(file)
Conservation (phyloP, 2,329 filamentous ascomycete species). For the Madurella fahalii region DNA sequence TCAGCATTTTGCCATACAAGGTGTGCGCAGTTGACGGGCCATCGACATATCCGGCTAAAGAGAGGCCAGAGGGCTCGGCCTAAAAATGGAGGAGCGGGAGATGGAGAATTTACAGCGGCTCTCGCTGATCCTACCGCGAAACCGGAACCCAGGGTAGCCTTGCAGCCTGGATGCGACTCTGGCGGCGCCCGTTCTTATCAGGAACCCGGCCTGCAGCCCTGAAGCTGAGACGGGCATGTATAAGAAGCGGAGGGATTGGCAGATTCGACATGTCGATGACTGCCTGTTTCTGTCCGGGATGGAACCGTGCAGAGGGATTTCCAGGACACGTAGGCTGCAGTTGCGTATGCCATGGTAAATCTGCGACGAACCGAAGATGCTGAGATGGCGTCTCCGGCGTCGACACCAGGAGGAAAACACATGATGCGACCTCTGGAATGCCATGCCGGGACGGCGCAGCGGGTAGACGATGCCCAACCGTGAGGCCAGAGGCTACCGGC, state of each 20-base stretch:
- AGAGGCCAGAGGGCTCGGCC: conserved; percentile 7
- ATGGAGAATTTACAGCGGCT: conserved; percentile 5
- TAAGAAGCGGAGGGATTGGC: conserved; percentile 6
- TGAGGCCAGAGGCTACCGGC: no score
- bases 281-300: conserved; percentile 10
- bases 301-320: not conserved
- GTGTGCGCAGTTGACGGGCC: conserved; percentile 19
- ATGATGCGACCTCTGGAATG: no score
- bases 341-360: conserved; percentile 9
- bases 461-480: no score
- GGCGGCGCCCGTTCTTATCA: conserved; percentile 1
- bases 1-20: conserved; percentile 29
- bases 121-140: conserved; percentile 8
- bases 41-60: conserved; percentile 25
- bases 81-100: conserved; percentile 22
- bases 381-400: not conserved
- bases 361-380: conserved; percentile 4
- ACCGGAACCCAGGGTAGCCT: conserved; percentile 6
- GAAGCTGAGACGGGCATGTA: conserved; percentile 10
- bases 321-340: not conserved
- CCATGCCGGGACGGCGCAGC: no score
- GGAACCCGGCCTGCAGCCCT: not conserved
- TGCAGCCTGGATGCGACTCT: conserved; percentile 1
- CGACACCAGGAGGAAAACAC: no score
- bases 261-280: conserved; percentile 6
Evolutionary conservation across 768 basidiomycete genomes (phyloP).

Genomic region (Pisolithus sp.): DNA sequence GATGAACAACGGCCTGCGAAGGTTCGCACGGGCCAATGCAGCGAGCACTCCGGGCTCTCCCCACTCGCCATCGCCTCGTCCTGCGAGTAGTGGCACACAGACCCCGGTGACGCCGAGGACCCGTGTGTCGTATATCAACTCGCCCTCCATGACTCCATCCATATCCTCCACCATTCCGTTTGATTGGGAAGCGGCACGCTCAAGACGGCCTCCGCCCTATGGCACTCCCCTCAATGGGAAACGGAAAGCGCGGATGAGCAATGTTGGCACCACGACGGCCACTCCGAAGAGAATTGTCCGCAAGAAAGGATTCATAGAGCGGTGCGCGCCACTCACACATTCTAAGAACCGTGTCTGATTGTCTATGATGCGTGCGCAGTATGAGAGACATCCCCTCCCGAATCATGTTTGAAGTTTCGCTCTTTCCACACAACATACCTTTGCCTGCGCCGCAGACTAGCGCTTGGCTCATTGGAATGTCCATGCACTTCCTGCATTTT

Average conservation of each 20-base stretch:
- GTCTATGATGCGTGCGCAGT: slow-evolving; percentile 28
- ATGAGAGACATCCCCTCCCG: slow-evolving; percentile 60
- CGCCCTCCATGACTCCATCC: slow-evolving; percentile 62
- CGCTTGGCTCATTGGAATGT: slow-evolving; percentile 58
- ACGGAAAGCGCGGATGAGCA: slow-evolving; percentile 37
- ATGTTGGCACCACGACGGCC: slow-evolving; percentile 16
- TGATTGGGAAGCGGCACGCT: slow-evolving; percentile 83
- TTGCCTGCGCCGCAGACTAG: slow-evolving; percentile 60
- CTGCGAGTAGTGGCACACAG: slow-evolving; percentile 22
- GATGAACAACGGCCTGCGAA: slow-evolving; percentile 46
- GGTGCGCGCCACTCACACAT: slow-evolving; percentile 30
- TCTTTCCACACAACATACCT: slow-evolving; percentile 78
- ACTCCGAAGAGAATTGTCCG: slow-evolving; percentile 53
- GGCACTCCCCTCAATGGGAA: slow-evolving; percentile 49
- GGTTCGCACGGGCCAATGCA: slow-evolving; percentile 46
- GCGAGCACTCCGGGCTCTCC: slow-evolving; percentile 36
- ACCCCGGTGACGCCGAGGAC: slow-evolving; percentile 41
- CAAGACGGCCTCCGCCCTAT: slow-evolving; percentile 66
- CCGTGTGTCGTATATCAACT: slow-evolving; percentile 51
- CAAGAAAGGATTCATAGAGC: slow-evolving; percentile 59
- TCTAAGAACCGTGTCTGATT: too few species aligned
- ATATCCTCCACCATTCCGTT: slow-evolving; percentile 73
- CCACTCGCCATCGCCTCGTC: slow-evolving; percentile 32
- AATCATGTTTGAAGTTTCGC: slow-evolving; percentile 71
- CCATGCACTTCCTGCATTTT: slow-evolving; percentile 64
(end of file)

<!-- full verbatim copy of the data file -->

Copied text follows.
Conservation (phyloP, 2,329 filamentous ascomycete species). For the Madurella fahalii region DNA sequence TCAGCATTTTGCCATACAAGGTGTGCGCAGTTGACGGGCCATCGACATATCCGGCTAAAGAGAGGCCAGAGGGCTCGGCCTAAAAATGGAGGAGCGGGAGATGGAGAATTTACAGCGGCTCTCGCTGATCCTACCGCGAAACCGGAACCCAGGGTAGCCTTGCAGCCTGGATGCGACTCTGGCGGCGCCCGTTCTTATCAGGAACCCGGCCTGCAGCCCTGAAGCTGAGACGGGCATGTATAAGAAGCGGAGGGATTGGCAGATTCGACATGTCGATGACTGCCTGTTTCTGTCCGGGATGGAACCGTGCAGAGGGATTTCCAGGACACGTAGGCTGCAGTTGCGTATGCCATGGTAAATCTGCGACGAACCGAAGATGCTGAGATGGCGTCTCCGGCGTCGACACCAGGAGGAAAACACATGATGCGACCTCTGGAATGCCATGCCGGGACGGCGCAGCGGGTAGACGATGCCCAACCGTGAGGCCAGAGGCTACCGGC, state of each 20-base stretch:
- AGAGGCCAGAGGGCTCGGCC: conserved; percentile 7
- ATGGAGAATTTACAGCGGCT: conserved; percentile 5
- TAAGAAGCGGAGGGATTGGC: conserved; percentile 6
- TGAGGCCAGAGGCTACCGGC: no score
- bases 281-300: conserved; percentile 10
- bases 301-320: not conserved
- GTGTGCGCAGTTGACGGGCC: conserved; percentile 19
- ATGATGCGACCTCTGGAATG: no score
- bases 341-360: conserved; percentile 9
- bases 461-480: no score
- GGCGGCGCCCGTTCTTATCA: conserved; percentile 1
- bases 1-20: conserved; percentile 29
- bases 121-140: conserved; percentile 8
- bases 41-60: conserved; percentile 25
- bases 81-100: conserved; percentile 22
- bases 381-400: not conserved
- bases 361-380: conserved; percentile 4
- ACCGGAACCCAGGGTAGCCT: conserved; percentile 6
- GAAGCTGAGACGGGCATGTA: conserved; percentile 10
- bases 321-340: not conserved
- CCATGCCGGGACGGCGCAGC: no score
- GGAACCCGGCCTGCAGCCCT: not conserved
- TGCAGCCTGGATGCGACTCT: conserved; percentile 1
- CGACACCAGGAGGAAAACAC: no score
- bases 261-280: conserved; percentile 6
Evolutionary conservation across 768 basidiomycete genomes (phyloP).

Genomic region (Pisolithus sp.): DNA sequence GATGAACAACGGCCTGCGAAGGTTCGCACGGGCCAATGCAGCGAGCACTCCGGGCTCTCCCCACTCGCCATCGCCTCGTCCTGCGAGTAGTGGCACACAGACCCCGGTGACGCCGAGGACCCGTGTGTCGTATATCAACTCGCCCTCCATGACTCCATCCATATCCTCCACCATTCCGTTTGATTGGGAAGCGGCACGCTCAAGACGGCCTCCGCCCTATGGCACTCCCCTCAATGGGAAACGGAAAGCGCGGATGAGCAATGTTGGCACCACGACGGCCACTCCGAAGAGAATTGTCCGCAAGAAAGGATTCATAGAGCGGTGCGCGCCACTCACACATTCTAAGAACCGTGTCTGATTGTCTATGATGCGTGCGCAGTATGAGAGACATCCCCTCCCGAATCATGTTTGAAGTTTCGCTCTTTCCACACAACATACCTTTGCCTGCGCCGCAGACTAGCGCTTGGCTCATTGGAATGTCCATGCACTTCCTGCATTTT

Average conservation of each 20-base stretch:
- GTCTATGATGCGTGCGCAGT: slow-evolving; percentile 28
- ATGAGAGACATCCCCTCCCG: slow-evolving; percentile 60
- CGCCCTCCATGACTCCATCC: slow-evolving; percentile 62
- CGCTTGGCTCATTGGAATGT: slow-evolving; percentile 58
- ACGGAAAGCGCGGATGAGCA: slow-evolving; percentile 37
- ATGTTGGCACCACGACGGCC: slow-evolving; percentile 16
- TGATTGGGAAGCGGCACGCT: slow-evolving; percentile 83
- TTGCCTGCGCCGCAGACTAG: slow-evolving; percentile 60
- CTGCGAGTAGTGGCACACAG: slow-evolving; percentile 22
- GATGAACAACGGCCTGCGAA: slow-evolving; percentile 46
- GGTGCGCGCCACTCACACAT: slow-evolving; percentile 30
- TCTTTCCACACAACATACCT: slow-evolving; percentile 78
- ACTCCGAAGAGAATTGTCCG: slow-evolving; percentile 53
- GGCACTCCCCTCAATGGGAA: slow-evolving; percentile 49
- GGTTCGCACGGGCCAATGCA: slow-evolving; percentile 46
- GCGAGCACTCCGGGCTCTCC: slow-evolving; percentile 36
- ACCCCGGTGACGCCGAGGAC: slow-evolving; percentile 41
- CAAGACGGCCTCCGCCCTAT: slow-evolving; percentile 66
- CCGTGTGTCGTATATCAACT: slow-evolving; percentile 51
- CAAGAAAGGATTCATAGAGC: slow-evolving; percentile 59
- TCTAAGAACCGTGTCTGATT: too few species aligned
- ATATCCTCCACCATTCCGTT: slow-evolving; percentile 73
- CCACTCGCCATCGCCTCGTC: slow-evolving; percentile 32
- AATCATGTTTGAAGTTTCGC: slow-evolving; percentile 71
- CCATGCACTTCCTGCATTTT: slow-evolving; percentile 64